Minnesota sues Exxon and Koch Industries for damages caused by climate change

The oil and gas industry was affected by another lawsuit when Minnesota Attorney General Keith Ellison announced this week that his office is suing two of the nation’s largest oil companies, and the oil industry trade group, for a “30-year hoax campaign” over the impacts of climate change.

At a press conference in Saint Paul, Ellison stated that Koch Industries, ExxonMobil and the American Petroleum Institute “knowingly led, conducted, and funded a campaign to mislead and defraud Minnesotans and Americans” about the effects of fossil fuels on the environment. State charges include fraud, lack of warning and false statements in advertising.

Minnesota follows at least 15 progressive cities and states, from San Francisco to Rhode Island, that have filed lawsuits against oil companies in the wake of a 2015 series by Indoor weather news, who uncovered internal Exxon documents showing the company understood the science of climate change and the severity of its consequences more than 30 years ago, but spent millions of dollars on a campaign to cast doubt on the science.

Using those documents, local governments have sued industry giants for fraud, and sought compensation for the damage of climate change in their communities. But the cases have not yet shown results. The oil and gas industry has responded with a litany of counterclaims and subpoenas that have tied many of the cases for years. And when a case is brought before a judge, several have decided that it is It is not a problem for the courts to decide. In Oakland, San Francisco, and New York City, the judges insisted that while the impacts of climate change are real, it was a problem that lawmakers, not our court system, addressed. “The problem deserves a solution on a broader scale than a district judge or jury can provide in a public nuisance case,” wrote United States District Court Judge William Alsup in 2018.

Minnesota’s lawsuit argues that over the past three decades, climate change and oil and gas development have had a measurable impact on the state, detailing costs such as the nearly $ 614 million spent on asthma treatment in 2014 and $ 165 million in flood disaster relief in 2007 – and seeks to recoup those losses, in part by forcing defendants to forgo hundreds of billions in profits they made through what the state calls illegal conduct. But it also requires companies to undo the disinformation campaign they’ve been running for decades, funding “a climate change corrective public education campaign in Minnesota, administered and controlled by an independent third party.”

“Fooling the public about science is not a new concept,” said Doug Blanke, director of the Center for Public Health Law of the Mitchell Hamline Law School, who was part of the legal team that sued the tobacco industry in the 1990s, in which he won a settlement of more than $ 6 billion for the state of Minnesota. There still has to be the same kind of victory against the oil and gas industry, but tobacco settlement also seemed almost impossible, until it wasn’t.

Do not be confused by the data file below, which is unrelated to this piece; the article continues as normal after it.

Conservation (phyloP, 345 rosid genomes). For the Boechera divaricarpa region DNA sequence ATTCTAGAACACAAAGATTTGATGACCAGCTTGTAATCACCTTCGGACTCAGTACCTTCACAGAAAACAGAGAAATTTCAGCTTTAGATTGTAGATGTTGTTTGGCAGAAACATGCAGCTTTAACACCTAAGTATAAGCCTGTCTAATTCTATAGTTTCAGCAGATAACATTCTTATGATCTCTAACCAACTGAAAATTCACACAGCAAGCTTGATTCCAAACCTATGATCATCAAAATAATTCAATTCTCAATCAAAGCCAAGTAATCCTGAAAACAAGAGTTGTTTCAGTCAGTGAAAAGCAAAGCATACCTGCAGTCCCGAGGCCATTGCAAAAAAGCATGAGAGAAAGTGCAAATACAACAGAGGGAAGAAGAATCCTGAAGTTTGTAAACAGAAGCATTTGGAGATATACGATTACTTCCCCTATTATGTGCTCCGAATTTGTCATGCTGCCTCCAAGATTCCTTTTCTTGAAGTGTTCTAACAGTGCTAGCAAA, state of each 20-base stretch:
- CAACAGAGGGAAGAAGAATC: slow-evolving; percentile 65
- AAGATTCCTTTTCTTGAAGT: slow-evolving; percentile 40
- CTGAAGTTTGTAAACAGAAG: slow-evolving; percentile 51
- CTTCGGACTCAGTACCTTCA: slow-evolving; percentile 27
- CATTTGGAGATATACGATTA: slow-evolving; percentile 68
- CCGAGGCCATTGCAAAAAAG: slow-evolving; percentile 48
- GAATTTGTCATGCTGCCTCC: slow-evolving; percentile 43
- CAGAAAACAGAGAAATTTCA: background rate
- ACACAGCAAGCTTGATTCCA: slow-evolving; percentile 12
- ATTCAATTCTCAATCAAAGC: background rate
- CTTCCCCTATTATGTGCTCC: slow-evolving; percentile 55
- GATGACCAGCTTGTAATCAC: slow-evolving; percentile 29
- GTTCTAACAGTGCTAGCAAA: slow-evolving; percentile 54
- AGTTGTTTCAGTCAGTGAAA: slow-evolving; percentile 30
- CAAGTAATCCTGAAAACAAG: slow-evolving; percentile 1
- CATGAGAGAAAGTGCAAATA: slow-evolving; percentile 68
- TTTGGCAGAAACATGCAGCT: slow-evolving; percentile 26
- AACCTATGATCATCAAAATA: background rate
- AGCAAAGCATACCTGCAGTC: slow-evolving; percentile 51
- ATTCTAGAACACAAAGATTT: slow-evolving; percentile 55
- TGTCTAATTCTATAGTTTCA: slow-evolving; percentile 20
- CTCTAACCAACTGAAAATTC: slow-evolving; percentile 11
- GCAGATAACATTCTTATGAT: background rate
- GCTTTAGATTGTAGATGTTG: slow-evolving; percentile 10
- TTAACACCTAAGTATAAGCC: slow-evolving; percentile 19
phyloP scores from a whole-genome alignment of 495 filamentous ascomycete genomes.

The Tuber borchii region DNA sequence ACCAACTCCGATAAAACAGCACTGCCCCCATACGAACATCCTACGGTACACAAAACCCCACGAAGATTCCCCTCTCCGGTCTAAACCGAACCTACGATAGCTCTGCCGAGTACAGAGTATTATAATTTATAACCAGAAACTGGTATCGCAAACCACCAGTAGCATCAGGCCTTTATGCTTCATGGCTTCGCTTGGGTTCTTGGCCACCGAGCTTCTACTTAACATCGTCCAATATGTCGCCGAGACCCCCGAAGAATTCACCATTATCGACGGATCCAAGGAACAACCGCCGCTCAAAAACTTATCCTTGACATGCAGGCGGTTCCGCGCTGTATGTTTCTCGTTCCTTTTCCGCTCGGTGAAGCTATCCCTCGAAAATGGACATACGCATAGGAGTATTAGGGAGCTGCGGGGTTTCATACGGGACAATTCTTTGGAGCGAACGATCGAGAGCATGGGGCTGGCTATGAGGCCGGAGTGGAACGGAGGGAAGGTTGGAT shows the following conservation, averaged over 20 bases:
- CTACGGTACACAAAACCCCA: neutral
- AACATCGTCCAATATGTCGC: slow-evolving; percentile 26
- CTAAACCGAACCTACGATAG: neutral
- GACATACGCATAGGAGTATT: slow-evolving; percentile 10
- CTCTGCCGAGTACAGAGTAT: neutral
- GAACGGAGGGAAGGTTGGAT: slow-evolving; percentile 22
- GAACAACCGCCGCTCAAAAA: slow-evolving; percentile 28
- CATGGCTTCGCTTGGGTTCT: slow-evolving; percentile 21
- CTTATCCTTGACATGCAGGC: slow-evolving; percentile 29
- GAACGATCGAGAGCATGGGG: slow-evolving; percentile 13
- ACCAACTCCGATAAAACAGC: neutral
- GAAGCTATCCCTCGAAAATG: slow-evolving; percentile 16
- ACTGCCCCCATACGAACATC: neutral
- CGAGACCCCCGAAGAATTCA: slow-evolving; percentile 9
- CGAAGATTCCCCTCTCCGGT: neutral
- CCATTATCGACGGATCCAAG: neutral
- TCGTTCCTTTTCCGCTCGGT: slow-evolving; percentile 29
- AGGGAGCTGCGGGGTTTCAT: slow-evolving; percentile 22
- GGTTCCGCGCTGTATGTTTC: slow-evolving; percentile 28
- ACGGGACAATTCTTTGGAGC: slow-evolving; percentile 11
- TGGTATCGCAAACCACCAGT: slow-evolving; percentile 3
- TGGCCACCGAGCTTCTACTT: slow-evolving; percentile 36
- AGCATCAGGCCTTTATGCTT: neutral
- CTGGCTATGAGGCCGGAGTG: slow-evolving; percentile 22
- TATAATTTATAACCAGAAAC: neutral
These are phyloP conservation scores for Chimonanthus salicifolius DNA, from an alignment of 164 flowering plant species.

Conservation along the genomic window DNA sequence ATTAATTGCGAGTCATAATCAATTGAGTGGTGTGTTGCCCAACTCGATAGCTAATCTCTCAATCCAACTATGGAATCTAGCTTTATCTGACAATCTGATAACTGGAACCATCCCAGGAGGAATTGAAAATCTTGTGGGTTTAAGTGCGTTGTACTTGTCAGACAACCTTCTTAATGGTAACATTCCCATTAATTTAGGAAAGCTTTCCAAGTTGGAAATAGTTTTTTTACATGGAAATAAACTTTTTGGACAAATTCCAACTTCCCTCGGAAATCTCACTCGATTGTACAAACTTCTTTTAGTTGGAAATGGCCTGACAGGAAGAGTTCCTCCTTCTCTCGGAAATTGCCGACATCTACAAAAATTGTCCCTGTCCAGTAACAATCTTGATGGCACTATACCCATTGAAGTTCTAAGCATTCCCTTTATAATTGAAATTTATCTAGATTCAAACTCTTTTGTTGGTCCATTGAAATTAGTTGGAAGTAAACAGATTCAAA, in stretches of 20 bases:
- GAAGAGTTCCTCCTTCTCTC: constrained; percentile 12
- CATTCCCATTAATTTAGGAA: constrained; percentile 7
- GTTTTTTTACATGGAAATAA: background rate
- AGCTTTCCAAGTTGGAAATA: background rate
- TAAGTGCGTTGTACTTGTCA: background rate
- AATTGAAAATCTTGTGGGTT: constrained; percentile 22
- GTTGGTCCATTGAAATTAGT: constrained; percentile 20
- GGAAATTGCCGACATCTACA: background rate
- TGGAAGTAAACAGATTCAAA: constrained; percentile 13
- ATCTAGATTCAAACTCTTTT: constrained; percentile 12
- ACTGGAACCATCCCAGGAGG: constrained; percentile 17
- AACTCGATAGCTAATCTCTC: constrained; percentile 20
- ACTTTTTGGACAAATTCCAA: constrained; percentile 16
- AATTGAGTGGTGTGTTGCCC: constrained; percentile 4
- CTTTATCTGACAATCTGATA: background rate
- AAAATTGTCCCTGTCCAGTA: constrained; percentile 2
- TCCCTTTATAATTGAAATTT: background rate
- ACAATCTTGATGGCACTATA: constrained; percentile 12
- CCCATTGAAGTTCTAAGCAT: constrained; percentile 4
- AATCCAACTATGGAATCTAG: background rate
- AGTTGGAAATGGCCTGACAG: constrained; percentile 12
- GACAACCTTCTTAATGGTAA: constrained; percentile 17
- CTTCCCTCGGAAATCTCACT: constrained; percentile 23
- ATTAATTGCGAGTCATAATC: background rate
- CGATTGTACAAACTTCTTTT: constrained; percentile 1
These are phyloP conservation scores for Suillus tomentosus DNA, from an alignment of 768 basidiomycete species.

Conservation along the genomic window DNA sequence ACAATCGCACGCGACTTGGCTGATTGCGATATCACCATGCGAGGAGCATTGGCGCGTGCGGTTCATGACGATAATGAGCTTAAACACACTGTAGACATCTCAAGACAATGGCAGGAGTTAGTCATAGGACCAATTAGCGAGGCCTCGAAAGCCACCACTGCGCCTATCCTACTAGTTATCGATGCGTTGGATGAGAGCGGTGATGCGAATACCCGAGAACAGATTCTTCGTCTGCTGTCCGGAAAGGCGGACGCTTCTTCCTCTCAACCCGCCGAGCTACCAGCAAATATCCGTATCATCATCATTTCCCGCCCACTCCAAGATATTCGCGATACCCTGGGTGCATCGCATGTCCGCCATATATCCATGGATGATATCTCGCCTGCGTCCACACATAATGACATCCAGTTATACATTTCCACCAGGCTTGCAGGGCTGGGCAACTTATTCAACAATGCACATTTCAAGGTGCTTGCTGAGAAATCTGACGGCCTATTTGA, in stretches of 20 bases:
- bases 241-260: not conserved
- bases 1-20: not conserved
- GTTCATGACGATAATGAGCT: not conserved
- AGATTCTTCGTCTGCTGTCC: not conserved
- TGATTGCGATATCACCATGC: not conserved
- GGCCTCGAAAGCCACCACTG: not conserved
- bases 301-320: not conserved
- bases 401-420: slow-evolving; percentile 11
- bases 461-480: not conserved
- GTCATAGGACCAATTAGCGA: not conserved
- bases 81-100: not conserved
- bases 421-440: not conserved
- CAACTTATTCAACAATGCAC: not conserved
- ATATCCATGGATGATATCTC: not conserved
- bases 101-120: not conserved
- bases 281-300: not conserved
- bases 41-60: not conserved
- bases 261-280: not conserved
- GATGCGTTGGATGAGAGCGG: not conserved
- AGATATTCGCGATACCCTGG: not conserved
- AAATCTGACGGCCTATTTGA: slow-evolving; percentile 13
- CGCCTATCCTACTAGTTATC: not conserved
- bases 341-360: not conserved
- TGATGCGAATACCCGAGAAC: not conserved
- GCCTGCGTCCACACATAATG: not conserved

The Exxon documents are damning. Minnesota’s complaint includes a 1979 document from Exxon Engineering, which acknowledges that CO2 in the atmosphere was increasing, and that according to “the most widespread theory”, that increase was caused by burning fossil fuels, and “the current trend in fossil fuel consumption will cause dramatic environmental effects before the year 2050. “

But Exxon worked to “emphasize uncertainty in scientific conclusions about the potential enhanced greenhouse effect.” And in 1991, the Environmental Information Council, a front group created by the coal and electricity industries, had launched a disinformation campaign to “reposition global warming as a theory (not as a fact).” The group published ads with phrases like “Who told you the Earth was heating up … Chicken Little?” and “Doomsday is canceled. Again.”

“Our future generations count on our actions today,” he said. Winona LaDuke, a Minnesota Native American land rights activist who has been at the forefront of the battle against a new pipeline and gas pipeline in the state. There is no oil in Minnesota, but it is crossed by pipelines, such as those of Koch Industries, which transport oil from Canada to ports along the Great Lakes. “I have spent most of my life fighting silly ideas,” said LaDuke. “I am proud that Minnesota is stepping up.”

The oil and gas industry is at an exceptionally unbalanced time. As shelter-in-place requests drastically changed our energy consumption, a barrel of oil was valued below zero earlier this year, and companies are still struggling to strike a balance. More generally, renewables, while also hampered by the shutdown, continue to take control of the energy market, and the steady pace of the divestment move removes financial support from the fossil fuel industry. Now Minnesota hopes to rack up a charge for the hundreds of billions of dollars they say climate change has cost them. “Holding these companies accountable for the climate deception they have spread and continue to spread is essential to helping families pay for their lives and live with dignity and respect,” said Ellison. “When corporations and trade associations break the law and harm Minnesotans, it is my job and my duty to hold them accountable.”